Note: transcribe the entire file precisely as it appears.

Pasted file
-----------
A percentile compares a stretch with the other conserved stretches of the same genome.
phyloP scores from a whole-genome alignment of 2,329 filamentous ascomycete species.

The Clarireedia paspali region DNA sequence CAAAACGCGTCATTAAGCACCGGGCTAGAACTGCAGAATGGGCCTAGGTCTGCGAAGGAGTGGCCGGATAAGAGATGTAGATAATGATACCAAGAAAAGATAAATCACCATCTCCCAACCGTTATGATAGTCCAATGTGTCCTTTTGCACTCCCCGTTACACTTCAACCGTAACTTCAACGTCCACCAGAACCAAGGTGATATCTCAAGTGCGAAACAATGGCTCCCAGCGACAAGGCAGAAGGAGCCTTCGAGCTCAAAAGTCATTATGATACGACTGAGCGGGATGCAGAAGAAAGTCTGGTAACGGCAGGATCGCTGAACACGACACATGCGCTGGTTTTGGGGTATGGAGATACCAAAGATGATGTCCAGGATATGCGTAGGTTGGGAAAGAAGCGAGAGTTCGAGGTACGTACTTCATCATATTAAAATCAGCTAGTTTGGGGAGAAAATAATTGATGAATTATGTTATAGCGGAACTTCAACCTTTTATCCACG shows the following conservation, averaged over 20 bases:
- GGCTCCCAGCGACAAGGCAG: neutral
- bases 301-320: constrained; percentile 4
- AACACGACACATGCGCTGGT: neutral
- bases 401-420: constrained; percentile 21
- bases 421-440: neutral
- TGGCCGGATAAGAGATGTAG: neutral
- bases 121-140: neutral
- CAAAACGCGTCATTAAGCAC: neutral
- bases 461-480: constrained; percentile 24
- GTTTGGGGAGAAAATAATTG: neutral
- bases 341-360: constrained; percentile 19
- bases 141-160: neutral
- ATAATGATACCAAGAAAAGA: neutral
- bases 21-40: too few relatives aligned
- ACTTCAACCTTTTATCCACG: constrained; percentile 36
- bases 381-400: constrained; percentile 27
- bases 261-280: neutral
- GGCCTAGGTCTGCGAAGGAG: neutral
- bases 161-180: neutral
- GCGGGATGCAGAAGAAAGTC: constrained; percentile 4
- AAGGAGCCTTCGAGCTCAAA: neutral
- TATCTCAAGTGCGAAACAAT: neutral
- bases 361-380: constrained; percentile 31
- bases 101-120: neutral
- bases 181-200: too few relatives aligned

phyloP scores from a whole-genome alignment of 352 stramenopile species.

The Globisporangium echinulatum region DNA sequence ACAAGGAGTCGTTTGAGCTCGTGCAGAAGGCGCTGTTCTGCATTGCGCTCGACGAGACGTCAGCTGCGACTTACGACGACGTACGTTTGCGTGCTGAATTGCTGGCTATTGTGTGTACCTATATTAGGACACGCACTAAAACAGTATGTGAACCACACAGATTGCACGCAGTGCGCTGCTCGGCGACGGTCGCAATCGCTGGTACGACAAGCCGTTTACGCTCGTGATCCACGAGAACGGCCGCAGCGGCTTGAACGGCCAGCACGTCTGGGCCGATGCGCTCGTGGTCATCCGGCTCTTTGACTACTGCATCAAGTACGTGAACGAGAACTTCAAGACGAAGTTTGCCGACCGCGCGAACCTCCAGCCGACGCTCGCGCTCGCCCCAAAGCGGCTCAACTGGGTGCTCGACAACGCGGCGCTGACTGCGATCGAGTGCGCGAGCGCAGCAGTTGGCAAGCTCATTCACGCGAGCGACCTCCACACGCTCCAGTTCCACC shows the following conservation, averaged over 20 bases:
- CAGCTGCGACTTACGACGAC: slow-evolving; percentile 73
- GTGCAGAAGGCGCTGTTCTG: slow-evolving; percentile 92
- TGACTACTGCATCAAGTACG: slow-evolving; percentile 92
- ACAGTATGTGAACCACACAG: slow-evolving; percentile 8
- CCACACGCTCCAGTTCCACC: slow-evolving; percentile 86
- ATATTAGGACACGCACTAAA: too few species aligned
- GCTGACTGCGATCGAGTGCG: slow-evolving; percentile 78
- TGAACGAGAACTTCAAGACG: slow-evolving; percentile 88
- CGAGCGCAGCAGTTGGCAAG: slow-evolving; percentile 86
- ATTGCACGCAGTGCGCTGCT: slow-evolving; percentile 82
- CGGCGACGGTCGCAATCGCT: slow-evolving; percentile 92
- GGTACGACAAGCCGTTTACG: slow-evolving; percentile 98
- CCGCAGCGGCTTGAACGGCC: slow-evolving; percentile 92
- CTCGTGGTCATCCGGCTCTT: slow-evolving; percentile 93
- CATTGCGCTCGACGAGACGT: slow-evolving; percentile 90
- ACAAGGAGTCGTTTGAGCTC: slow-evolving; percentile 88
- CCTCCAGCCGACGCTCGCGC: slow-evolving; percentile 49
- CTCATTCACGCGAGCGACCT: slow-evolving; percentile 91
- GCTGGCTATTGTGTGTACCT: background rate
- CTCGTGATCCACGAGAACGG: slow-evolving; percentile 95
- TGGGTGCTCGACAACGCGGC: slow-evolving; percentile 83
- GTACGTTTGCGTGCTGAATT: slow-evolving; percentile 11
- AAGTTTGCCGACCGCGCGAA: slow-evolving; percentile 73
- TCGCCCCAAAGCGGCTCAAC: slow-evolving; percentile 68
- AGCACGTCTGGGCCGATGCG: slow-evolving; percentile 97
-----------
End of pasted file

A percentile compares a stretch with the other conserved stretches of the same genome.
phyloP scores from a whole-genome alignment of 2,329 filamentous ascomycete species.

The Clarireedia paspali region DNA sequence CAAAACGCGTCATTAAGCACCGGGCTAGAACTGCAGAATGGGCCTAGGTCTGCGAAGGAGTGGCCGGATAAGAGATGTAGATAATGATACCAAGAAAAGATAAATCACCATCTCCCAACCGTTATGATAGTCCAATGTGTCCTTTTGCACTCCCCGTTACACTTCAACCGTAACTTCAACGTCCACCAGAACCAAGGTGATATCTCAAGTGCGAAACAATGGCTCCCAGCGACAAGGCAGAAGGAGCCTTCGAGCTCAAAAGTCATTATGATACGACTGAGCGGGATGCAGAAGAAAGTCTGGTAACGGCAGGATCGCTGAACACGACACATGCGCTGGTTTTGGGGTATGGAGATACCAAAGATGATGTCCAGGATATGCGTAGGTTGGGAAAGAAGCGAGAGTTCGAGGTACGTACTTCATCATATTAAAATCAGCTAGTTTGGGGAGAAAATAATTGATGAATTATGTTATAGCGGAACTTCAACCTTTTATCCACG shows the following conservation, averaged over 20 bases:
- GGCTCCCAGCGACAAGGCAG: neutral
- bases 301-320: constrained; percentile 4
- AACACGACACATGCGCTGGT: neutral
- bases 401-420: constrained; percentile 21
- bases 421-440: neutral
- TGGCCGGATAAGAGATGTAG: neutral
- bases 121-140: neutral
- CAAAACGCGTCATTAAGCAC: neutral
- bases 461-480: constrained; percentile 24
- GTTTGGGGAGAAAATAATTG: neutral
- bases 341-360: constrained; percentile 19
- bases 141-160: neutral
- ATAATGATACCAAGAAAAGA: neutral
- bases 21-40: too few relatives aligned
- ACTTCAACCTTTTATCCACG: constrained; percentile 36
- bases 381-400: constrained; percentile 27
- bases 261-280: neutral
- GGCCTAGGTCTGCGAAGGAG: neutral
- bases 161-180: neutral
- GCGGGATGCAGAAGAAAGTC: constrained; percentile 4
- AAGGAGCCTTCGAGCTCAAA: neutral
- TATCTCAAGTGCGAAACAAT: neutral
- bases 361-380: constrained; percentile 31
- bases 101-120: neutral
- bases 181-200: too few relatives aligned

phyloP scores from a whole-genome alignment of 352 stramenopile species.

The Globisporangium echinulatum region DNA sequence ACAAGGAGTCGTTTGAGCTCGTGCAGAAGGCGCTGTTCTGCATTGCGCTCGACGAGACGTCAGCTGCGACTTACGACGACGTACGTTTGCGTGCTGAATTGCTGGCTATTGTGTGTACCTATATTAGGACACGCACTAAAACAGTATGTGAACCACACAGATTGCACGCAGTGCGCTGCTCGGCGACGGTCGCAATCGCTGGTACGACAAGCCGTTTACGCTCGTGATCCACGAGAACGGCCGCAGCGGCTTGAACGGCCAGCACGTCTGGGCCGATGCGCTCGTGGTCATCCGGCTCTTTGACTACTGCATCAAGTACGTGAACGAGAACTTCAAGACGAAGTTTGCCGACCGCGCGAACCTCCAGCCGACGCTCGCGCTCGCCCCAAAGCGGCTCAACTGGGTGCTCGACAACGCGGCGCTGACTGCGATCGAGTGCGCGAGCGCAGCAGTTGGCAAGCTCATTCACGCGAGCGACCTCCACACGCTCCAGTTCCACC shows the following conservation, averaged over 20 bases:
- CAGCTGCGACTTACGACGAC: slow-evolving; percentile 73
- GTGCAGAAGGCGCTGTTCTG: slow-evolving; percentile 92
- TGACTACTGCATCAAGTACG: slow-evolving; percentile 92
- ACAGTATGTGAACCACACAG: slow-evolving; percentile 8
- CCACACGCTCCAGTTCCACC: slow-evolving; percentile 86
- ATATTAGGACACGCACTAAA: too few species aligned
- GCTGACTGCGATCGAGTGCG: slow-evolving; percentile 78
- TGAACGAGAACTTCAAGACG: slow-evolving; percentile 88
- CGAGCGCAGCAGTTGGCAAG: slow-evolving; percentile 86
- ATTGCACGCAGTGCGCTGCT: slow-evolving; percentile 82
- CGGCGACGGTCGCAATCGCT: slow-evolving; percentile 92
- GGTACGACAAGCCGTTTACG: slow-evolving; percentile 98
- CCGCAGCGGCTTGAACGGCC: slow-evolving; percentile 92
- CTCGTGGTCATCCGGCTCTT: slow-evolving; percentile 93
- CATTGCGCTCGACGAGACGT: slow-evolving; percentile 90
- ACAAGGAGTCGTTTGAGCTC: slow-evolving; percentile 88
- CCTCCAGCCGACGCTCGCGC: slow-evolving; percentile 49
- CTCATTCACGCGAGCGACCT: slow-evolving; percentile 91
- GCTGGCTATTGTGTGTACCT: background rate
- CTCGTGATCCACGAGAACGG: slow-evolving; percentile 95
- TGGGTGCTCGACAACGCGGC: slow-evolving; percentile 83
- GTACGTTTGCGTGCTGAATT: slow-evolving; percentile 11
- AAGTTTGCCGACCGCGCGAA: slow-evolving; percentile 73
- TCGCCCCAAAGCGGCTCAAC: slow-evolving; percentile 68
- AGCACGTCTGGGCCGATGCG: slow-evolving; percentile 97